Three US states have clamped down on bars and alcohol consumption again as the country’s daily number of coronavirus cases surged to an all-time high.
The hits just keep coming…
Bars in seven Californian counties have been ordered re-close immediately, reversing Governor Gavin Newsom’s mandates easing restrictions that have been in place for several months.
On June 28th Newsom ordered bars to shut in Fresno, Imperial, Kern, Kings, Los Angeles, San Joaquin and Tulare as the US Department of Health reported a record rise in coronavirus cases. Bars in Contra Costa, Riverside, Sacramento, San Bernadino, Santa Barbara, Santa Clara, Stanislaus or Ventura, which never re-opened, continue to be locked down.
Dr Sonia Angel, Director of the California Department of Public Health explained that the state’s action was the result of data showing escalating infection rates…
“We are actively monitoring Covid-19 across the state and working closely with counties where there are increased rates and concerning patterns of transmission.” Angel said. “Closing bars in these countries is one of a number of targeted actions counties are implementing across our state to slow the virus’ spread and reduce risk.
But California’s actions are not alone. Bars in Texas and Florida that had enjoyed easing restriction have seen worrisome infection rates spikes, leading governors to rethink their easements.
On June 24 Governor Greg Abbott responded to rising COVID-19 infection numbers by ordering Texas bars to close yet again. Under current restrictions, “outdoor gatherings of more than 100 people would also need approval from local officials,” according to the Drinks Business.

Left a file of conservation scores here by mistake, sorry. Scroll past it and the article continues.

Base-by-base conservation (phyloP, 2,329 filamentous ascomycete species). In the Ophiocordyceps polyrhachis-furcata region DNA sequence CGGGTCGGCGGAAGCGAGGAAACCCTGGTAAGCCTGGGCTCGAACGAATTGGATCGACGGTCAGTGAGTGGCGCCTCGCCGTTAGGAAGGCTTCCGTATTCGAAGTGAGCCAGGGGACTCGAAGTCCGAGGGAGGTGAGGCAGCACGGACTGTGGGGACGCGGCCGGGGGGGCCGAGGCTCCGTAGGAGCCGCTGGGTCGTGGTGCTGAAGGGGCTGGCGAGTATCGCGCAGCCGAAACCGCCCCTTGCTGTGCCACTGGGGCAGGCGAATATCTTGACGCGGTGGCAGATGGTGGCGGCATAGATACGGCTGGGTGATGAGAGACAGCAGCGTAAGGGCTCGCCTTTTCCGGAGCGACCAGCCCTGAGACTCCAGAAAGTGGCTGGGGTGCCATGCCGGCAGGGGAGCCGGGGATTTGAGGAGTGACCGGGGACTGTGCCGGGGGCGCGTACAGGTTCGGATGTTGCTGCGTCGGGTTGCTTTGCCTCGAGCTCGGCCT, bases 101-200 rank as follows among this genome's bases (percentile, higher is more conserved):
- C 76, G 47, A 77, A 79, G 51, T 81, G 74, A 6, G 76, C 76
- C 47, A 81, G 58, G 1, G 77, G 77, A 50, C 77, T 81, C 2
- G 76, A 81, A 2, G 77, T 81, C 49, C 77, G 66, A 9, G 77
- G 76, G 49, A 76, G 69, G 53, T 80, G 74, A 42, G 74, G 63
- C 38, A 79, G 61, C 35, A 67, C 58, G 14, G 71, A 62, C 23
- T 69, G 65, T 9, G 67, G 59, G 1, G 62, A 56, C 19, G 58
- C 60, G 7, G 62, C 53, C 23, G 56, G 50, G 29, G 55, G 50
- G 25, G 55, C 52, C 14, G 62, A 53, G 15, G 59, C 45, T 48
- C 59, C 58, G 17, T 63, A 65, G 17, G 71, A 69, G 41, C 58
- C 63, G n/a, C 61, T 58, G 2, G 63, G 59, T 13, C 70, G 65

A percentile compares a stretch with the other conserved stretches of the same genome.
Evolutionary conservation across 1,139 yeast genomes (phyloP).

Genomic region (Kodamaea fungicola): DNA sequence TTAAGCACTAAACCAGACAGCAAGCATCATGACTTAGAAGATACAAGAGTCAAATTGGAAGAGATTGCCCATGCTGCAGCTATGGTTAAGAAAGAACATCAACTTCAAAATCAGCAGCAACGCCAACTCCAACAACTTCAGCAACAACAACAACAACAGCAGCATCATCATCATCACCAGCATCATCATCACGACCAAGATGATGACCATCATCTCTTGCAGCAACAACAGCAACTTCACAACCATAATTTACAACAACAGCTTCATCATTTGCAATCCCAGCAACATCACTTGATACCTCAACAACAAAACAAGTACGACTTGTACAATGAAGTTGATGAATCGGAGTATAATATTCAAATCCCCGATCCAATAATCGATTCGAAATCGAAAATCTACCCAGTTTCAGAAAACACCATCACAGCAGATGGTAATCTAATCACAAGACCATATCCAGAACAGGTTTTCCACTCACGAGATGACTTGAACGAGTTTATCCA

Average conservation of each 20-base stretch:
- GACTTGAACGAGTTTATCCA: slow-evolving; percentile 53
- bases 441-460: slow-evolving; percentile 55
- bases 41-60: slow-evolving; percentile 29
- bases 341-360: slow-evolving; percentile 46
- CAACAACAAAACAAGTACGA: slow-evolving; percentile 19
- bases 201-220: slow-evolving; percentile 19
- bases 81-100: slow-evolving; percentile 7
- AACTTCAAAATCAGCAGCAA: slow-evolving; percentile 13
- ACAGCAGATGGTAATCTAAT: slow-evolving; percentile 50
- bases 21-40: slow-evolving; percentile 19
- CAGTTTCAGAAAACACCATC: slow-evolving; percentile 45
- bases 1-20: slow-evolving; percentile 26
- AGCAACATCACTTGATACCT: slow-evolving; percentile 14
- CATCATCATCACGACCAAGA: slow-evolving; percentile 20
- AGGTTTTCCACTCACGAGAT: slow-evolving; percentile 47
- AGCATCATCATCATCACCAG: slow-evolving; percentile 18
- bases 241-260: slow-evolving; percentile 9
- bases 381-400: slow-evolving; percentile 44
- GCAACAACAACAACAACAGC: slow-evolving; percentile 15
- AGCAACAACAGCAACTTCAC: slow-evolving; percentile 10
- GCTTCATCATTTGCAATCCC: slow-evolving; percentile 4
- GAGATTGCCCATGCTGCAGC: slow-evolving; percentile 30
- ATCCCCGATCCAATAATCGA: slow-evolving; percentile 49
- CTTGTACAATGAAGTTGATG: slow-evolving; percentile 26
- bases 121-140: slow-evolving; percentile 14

In Texas, lockdown measures were being eased from the start of May. In June, bars were allowed to operate at 50% capacity. The governor was very specific about his decision noting that the rise in cases was being driven by people heading to bars in large numbers.
“It is clear that the rise in cases is largely driven by certain types of activities, including Texans congregating in bars,” Abbott said.
And two hours after the Texas announcement, Florida followed a similar route banning the on-premise sale of alcohol throughout the state after the department of health recorded 8,942 new confirmed COVID-19 cases, topping the earlier record that week of 5,500.
Florida’s bars were only allowed to serve at 50% capacity when they reopened, with tables spaced six feet apart. The new restrictions prevent any venue that makes more than half of its sales from alcoholic beverages (read: bars) from serving them in-site. Florida restaurants are still allowed to serve alcohol to seated diners.
The states’ U-turn on easing lockdowns comes as UK bars, pubs and restaurants are preparing to open their doors again on July 4.